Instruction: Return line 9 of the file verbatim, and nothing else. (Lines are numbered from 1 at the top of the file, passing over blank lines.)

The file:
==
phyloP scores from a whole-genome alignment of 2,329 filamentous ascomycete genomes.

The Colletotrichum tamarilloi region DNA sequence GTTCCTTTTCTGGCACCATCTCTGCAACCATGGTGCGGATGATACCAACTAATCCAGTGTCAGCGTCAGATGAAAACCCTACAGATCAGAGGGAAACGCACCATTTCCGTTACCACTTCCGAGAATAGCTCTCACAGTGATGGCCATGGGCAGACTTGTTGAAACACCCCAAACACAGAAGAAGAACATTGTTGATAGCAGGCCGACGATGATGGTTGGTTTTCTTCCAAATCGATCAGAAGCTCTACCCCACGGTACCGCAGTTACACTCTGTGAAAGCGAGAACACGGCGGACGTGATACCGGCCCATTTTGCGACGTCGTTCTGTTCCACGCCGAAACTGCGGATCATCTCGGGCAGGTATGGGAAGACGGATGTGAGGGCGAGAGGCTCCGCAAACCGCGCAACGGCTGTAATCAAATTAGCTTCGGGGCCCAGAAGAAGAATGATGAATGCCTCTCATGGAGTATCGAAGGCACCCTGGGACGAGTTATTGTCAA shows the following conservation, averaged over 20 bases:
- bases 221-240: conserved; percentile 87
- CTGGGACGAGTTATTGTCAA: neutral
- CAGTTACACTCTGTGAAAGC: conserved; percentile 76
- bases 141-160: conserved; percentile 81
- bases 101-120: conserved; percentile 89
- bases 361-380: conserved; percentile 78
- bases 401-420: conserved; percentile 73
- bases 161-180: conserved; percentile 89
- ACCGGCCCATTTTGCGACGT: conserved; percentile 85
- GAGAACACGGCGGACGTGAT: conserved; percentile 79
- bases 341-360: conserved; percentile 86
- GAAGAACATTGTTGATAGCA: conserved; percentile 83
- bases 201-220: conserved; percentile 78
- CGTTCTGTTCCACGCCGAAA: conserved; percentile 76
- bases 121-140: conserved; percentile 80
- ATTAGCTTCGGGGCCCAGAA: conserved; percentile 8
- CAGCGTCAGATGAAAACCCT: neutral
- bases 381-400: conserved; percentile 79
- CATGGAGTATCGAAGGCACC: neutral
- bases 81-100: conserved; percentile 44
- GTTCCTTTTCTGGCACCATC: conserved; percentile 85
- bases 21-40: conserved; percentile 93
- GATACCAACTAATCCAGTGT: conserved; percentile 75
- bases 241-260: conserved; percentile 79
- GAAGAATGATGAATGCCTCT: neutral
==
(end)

- bases 401-420: conserved; percentile 73